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August 10, 2018 Nonfiction

This Is What (Real) Freedom Is

Nikki Lyssy

This Is What (Real) Freedom Is photo

It doesn’t matter how many times the essayist — the blind essayist — tries to write what it’s like being in the driver’s seat or how she is fascinated about writing what she doesn’t know: she imagines drivers place their noses to the dashboard while driving on long roads as straight and shapeless as Braille, and it won’t matter how many times she crafts sighted personas to fulfill that sensation, because she is absolutely bound to get it wrong before she gets it right, for the blind essayist has never done this thing, and it won’t matter that she’s written enumerated and segmented and triptych essays set in cars in which the essayist was an eager passenger — being a passenger means her mind can run wild in a way it is not allowed to when the essayist is walking, because when she is walking she must be fully present and concentrating on the sounds around her, the sidewalk in front of her, the sun’s position on her face, the texture of the cracks in the concrete—but in a car none of this matters and the essayist often pretends to gaze out the window at sprawling fields of flowers even though for all she knows it could just be an open road, and it won’t matter that on her sixteenth birthday the essayist was full of joy but the one truth the essayist held onto was I want to drive! I want to drive! I want to just drive! and six years later on a balmy April night in the parking lot of On the Border, her stomach full of tacos and sweet tea and so many butterflies fluttering around with the spring air blowing, on this night the essayist’s best family friend hands her the keys and she joyously jingles them around, recalling when she was a small child and often shook her mom’s keys in this fashion as she would shout, Who wants to go to the store with me? just like her parents—her sighted parents—always did, and now the essayist plunges the key into the ignition, her left hand vibrating with the buzz of the engine as it rumbles to life, and the essayist shouts with glee and it’s the most powerful feeling in the world as that just-released Carrie Underwood song burbles through the speakers and the essayist will inevitably try to hit those insanely high notes, and then her family friend takes the wheel because it wouldn’t have ended well for anyone if the blind essayist drove any further, and in this moment the essayist is perfectly happy to sit in the passenger seat and sing along with Carrie, knowing she will never be able to emulate the classic Carrie wail no matter how many times she tries, the way her voice rises, rises, rises, falls and rises again, still beautiful and fragile and real and raw and full of ripe power — just like the essayist feels in this moment: full of control — because what matters is that for one glorious moment this essayist held the power of freedom in her hands in a way she never has.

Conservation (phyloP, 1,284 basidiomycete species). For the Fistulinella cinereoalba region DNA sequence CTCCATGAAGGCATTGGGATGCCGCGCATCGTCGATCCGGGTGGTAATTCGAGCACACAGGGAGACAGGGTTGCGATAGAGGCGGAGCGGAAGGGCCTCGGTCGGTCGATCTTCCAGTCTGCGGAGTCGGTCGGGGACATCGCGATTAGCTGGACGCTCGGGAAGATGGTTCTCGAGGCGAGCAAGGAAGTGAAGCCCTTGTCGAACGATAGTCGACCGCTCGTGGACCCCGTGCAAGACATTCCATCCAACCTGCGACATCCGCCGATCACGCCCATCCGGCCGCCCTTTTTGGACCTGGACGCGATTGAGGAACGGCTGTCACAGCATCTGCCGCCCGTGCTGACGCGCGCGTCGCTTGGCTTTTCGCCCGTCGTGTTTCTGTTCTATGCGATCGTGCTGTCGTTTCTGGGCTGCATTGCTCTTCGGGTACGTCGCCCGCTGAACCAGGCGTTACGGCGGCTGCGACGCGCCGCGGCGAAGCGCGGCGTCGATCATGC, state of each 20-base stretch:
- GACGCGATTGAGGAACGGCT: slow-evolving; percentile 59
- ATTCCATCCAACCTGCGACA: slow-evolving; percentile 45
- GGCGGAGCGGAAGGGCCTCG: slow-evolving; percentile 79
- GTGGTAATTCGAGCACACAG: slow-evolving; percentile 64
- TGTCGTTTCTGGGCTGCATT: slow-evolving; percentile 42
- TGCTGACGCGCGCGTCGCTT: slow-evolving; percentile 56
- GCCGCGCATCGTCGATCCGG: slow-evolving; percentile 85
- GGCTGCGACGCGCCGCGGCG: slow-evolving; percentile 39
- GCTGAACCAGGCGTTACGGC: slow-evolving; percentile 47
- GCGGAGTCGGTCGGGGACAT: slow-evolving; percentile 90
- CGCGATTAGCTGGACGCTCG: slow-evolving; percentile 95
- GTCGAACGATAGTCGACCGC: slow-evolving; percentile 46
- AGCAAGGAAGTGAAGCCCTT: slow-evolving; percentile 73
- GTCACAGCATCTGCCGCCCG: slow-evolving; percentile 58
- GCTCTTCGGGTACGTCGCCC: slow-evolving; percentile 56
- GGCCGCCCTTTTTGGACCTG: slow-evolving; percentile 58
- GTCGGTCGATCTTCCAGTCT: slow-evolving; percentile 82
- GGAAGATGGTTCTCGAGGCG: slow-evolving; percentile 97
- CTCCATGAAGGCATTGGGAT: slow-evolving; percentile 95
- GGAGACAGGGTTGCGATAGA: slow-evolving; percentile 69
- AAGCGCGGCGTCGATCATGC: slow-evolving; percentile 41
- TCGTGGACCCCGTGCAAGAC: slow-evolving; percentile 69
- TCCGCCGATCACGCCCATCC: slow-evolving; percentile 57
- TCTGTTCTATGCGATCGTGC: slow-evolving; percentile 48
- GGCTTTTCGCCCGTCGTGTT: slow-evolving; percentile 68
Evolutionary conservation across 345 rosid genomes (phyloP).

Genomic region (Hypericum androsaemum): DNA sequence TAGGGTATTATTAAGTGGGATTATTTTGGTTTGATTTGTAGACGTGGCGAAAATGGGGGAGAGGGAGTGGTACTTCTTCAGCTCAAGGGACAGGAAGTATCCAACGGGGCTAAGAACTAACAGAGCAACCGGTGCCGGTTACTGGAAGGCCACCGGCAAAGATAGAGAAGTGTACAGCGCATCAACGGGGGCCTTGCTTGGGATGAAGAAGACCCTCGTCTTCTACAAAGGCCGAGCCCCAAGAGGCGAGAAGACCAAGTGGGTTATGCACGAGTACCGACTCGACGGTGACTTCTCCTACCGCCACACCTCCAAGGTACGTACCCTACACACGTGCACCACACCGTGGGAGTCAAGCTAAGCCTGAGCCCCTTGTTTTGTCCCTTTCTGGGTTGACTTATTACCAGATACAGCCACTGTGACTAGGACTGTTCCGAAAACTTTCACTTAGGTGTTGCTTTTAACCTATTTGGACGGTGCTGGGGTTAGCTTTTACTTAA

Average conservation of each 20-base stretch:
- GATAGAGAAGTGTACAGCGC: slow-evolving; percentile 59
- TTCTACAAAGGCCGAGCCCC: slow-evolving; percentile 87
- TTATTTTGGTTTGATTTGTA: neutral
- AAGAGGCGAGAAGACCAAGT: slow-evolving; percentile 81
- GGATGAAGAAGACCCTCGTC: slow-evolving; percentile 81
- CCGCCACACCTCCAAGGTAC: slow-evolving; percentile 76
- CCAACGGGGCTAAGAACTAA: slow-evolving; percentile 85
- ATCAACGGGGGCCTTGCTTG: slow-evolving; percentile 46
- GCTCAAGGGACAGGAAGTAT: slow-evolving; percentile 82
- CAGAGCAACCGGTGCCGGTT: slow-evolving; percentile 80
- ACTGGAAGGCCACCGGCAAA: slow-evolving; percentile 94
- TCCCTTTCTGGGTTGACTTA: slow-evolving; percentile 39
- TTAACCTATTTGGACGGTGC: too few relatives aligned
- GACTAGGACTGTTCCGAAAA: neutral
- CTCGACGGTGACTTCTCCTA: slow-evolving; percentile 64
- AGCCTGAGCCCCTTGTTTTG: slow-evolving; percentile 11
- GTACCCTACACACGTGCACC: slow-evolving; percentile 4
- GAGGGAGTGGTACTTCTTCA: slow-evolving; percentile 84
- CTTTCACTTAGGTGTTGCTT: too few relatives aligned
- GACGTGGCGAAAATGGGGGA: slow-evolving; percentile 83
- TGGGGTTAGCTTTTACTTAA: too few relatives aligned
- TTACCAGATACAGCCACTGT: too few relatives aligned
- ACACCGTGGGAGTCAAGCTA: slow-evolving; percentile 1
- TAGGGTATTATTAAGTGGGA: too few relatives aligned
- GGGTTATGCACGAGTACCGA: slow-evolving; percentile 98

image: Aaron Burch


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